Where Retailers Are Missing the Mark on Customer Loyalty
In an era when purchasing is increasingly being dominated by millennials and Gen Z, retailers can no longer rely on traditional rewards systems to drive customer loyalty. The age of membership points and retail-backed credit lines is over as the next wave of shoppers expect loyalty programs to be simple, automatic and valuable.
According to our 2018 Consumer Loyalty Survey, nearly 50 percent of consumers don’t feel like major retailers value their loyalty. While consumer expectations have completely changed over the last decade, retailers have remained tied to antiquated technology and attempted to dance around what consumers actually want: easier ways to get monetary rewards for their loyalty.
The Loyalty Gap
For decades, methods like tiered reward systems and merchant credit cards have been used to drive customer loyalty. However, as consumers gravitate toward more mobile and highly personalized shopping experiences, our research shows these traditional methods no longer resonate. Ninety-one percent of consumers said they feel little to no reward from tiered reward systems, and 89 percent said they feel little to no reward from merchant credit cards.
Today’s tech-savvy and easily distracted consumer is fed up with clunky rewards programs that require them to open a line of credit, track their points status, or any other complexity that requires ongoing inorganic behavior from the shopper. They expect to be rewarded for their loyalty automatically at the point of purchase without extraordinary effort on their part, or they won’t make the effort to engage. Currently, only 43 percent of Gen Z shoppers report signing up for an in-store rewards program (compared to 53 percent of millennials and 57 percent of Gen X).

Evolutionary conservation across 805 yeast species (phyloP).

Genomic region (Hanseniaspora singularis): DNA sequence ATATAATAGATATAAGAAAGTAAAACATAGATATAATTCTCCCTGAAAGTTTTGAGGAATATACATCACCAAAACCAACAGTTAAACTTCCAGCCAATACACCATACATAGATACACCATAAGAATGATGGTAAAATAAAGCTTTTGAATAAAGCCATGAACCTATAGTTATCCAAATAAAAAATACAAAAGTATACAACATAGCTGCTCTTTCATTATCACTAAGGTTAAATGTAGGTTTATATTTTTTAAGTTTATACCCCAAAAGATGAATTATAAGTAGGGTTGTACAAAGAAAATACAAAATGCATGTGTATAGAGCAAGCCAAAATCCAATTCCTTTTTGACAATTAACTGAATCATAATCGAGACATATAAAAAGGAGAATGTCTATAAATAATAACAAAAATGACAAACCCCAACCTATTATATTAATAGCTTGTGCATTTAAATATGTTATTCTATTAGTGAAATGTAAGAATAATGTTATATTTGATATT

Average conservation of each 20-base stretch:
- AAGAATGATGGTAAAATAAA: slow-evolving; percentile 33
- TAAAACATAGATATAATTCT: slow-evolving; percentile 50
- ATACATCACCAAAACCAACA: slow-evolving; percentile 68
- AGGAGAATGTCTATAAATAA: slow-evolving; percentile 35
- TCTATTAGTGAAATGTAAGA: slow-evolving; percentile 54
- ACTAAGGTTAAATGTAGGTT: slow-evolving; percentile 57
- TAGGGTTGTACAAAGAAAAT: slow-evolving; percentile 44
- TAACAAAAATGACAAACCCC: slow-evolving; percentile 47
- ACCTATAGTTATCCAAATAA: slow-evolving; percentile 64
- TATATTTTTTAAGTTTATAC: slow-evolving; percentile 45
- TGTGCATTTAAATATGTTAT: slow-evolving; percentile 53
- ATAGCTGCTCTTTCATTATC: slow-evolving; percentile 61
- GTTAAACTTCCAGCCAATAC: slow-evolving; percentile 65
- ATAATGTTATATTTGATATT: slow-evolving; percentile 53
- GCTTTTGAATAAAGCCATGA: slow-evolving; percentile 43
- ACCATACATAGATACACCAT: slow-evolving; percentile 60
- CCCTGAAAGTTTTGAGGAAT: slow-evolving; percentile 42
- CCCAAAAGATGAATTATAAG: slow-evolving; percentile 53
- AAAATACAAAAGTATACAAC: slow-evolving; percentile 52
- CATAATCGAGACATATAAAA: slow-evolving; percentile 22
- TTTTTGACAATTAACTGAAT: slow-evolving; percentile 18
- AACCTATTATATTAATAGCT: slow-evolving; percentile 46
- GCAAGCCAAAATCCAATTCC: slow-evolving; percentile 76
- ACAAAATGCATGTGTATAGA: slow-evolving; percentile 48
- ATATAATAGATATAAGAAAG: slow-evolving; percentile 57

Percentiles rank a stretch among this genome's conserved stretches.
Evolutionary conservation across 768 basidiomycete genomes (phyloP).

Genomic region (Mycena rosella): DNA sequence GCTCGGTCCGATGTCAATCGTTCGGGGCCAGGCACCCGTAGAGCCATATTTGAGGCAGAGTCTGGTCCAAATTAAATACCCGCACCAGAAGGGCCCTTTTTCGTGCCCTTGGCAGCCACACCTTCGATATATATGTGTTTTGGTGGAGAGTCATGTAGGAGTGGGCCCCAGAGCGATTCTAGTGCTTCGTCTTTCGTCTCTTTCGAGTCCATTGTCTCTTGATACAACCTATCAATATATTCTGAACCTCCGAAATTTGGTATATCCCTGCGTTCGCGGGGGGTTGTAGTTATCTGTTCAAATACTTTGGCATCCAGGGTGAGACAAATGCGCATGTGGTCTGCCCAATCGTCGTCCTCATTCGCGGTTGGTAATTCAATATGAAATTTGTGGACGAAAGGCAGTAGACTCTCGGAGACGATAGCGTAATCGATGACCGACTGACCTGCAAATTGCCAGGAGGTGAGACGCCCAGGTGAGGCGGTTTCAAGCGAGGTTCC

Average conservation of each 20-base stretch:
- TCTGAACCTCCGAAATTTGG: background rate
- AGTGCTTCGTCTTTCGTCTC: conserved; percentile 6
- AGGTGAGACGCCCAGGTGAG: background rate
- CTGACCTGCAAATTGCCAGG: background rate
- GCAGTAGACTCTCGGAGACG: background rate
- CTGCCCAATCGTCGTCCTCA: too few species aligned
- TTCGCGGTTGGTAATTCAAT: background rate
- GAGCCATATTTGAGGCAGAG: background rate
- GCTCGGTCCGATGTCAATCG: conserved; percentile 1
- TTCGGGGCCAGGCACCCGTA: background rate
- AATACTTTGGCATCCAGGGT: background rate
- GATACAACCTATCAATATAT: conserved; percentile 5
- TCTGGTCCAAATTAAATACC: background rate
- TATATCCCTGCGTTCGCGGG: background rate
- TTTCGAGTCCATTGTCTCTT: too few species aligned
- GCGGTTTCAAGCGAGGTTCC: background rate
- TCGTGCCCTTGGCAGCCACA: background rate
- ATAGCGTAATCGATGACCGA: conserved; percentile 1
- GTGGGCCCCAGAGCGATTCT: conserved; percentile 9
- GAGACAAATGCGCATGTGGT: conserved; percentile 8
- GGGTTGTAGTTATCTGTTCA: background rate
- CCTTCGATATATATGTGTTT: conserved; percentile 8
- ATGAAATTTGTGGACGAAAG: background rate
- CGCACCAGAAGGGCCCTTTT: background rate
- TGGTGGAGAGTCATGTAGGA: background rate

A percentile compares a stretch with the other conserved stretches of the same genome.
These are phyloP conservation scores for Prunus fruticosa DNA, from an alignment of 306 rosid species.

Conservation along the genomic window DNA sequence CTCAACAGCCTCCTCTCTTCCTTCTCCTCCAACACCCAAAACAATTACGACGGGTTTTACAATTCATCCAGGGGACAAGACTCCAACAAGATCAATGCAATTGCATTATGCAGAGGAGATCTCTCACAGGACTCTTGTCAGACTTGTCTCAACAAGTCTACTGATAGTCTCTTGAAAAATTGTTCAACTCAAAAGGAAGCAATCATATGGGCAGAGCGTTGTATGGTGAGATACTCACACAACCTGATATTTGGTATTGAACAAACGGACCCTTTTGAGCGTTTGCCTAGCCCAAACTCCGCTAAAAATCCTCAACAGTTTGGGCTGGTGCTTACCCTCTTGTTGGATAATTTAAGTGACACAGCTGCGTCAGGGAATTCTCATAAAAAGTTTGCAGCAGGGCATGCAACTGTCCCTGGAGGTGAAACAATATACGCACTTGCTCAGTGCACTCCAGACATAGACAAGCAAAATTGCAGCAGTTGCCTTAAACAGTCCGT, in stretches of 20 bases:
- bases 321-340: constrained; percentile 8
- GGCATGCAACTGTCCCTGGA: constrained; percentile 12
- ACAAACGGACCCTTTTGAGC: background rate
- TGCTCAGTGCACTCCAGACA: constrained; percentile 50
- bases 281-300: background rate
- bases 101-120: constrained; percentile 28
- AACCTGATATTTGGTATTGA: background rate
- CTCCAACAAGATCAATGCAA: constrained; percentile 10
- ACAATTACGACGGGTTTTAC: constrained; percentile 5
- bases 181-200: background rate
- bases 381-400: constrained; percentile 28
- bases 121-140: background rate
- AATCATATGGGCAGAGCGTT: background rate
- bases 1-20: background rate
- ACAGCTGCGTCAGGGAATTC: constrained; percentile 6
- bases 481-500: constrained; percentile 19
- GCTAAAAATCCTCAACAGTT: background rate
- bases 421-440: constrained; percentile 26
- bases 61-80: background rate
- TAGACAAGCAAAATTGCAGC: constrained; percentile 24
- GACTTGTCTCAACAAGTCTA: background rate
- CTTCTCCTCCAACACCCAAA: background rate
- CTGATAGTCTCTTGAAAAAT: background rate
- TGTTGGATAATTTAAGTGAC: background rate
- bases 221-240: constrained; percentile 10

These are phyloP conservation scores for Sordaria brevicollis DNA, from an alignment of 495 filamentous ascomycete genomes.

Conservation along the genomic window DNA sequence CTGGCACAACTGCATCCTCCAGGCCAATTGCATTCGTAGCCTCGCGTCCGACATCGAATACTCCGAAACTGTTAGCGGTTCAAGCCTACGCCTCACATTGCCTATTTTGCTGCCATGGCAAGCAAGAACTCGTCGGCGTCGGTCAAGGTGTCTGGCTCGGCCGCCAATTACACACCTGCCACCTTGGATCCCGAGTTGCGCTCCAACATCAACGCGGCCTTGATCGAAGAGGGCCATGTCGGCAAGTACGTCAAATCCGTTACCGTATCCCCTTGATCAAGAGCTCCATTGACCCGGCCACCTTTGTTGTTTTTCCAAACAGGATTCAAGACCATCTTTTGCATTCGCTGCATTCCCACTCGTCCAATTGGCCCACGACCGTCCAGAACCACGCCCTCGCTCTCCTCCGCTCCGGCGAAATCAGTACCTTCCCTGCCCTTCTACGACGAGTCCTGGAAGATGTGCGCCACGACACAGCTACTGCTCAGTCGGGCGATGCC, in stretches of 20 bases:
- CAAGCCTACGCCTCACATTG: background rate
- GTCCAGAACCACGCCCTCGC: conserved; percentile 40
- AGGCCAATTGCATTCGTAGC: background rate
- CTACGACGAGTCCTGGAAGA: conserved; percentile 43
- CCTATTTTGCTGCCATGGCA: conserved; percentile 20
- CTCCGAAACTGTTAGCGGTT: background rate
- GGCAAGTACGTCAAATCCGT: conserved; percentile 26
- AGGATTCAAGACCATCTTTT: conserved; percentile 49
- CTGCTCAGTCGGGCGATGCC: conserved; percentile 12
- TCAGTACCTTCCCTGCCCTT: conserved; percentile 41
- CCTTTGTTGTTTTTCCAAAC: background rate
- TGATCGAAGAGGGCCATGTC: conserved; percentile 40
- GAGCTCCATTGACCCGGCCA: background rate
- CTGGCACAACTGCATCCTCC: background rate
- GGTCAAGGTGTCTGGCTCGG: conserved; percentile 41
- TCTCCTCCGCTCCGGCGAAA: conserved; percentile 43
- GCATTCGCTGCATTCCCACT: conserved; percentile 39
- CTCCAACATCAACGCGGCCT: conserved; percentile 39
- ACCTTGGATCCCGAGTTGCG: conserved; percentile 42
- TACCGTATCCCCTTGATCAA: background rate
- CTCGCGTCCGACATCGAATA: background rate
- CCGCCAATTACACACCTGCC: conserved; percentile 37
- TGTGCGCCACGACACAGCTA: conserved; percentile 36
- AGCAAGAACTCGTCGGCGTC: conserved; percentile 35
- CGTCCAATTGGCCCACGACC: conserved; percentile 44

As retailers increasingly depend on return customers and repeat purchases to drive sales, it’s important they take stock of what consumers want out of a loyalty program and how they prefer to receive loyalty rewards. If they don't, they risk losing customer loyalty to competitors that “get it.”
How Retailers Can Bridge This Gap With Consumers
From what they've told us, consumers just want more money to make their everyday lives easier. According to our research, 83 percent of consumers said cash makes them feel rewarded. Meanwhile, retailers need a direct line to both new and existing customers to incentivize them to shop with direct, card-linked offerings.
For example, Sam’s Club has implemented card-linked cash-back offerings, and found its card-linked customers were visiting 29 percent more often and spending 60 percent more per visit after 60 days when compared with customers who had not linked their card to its cash-back offers.
As millennials and Gen Z continue to be key demographics for retailers, serving as primary sources for increased sales, retailers must rethink how they approach loyalty programs to meet the new demands and expectations of the next wave of shoppers, or risk becoming irrelevant. Our report found that more than one-third of consumers would switch to a retailer that provides cash back over one that does not, reflecting the opportunity to leverage cash-back rewards to not only win the loyalty of current customers, but win over new customers as well.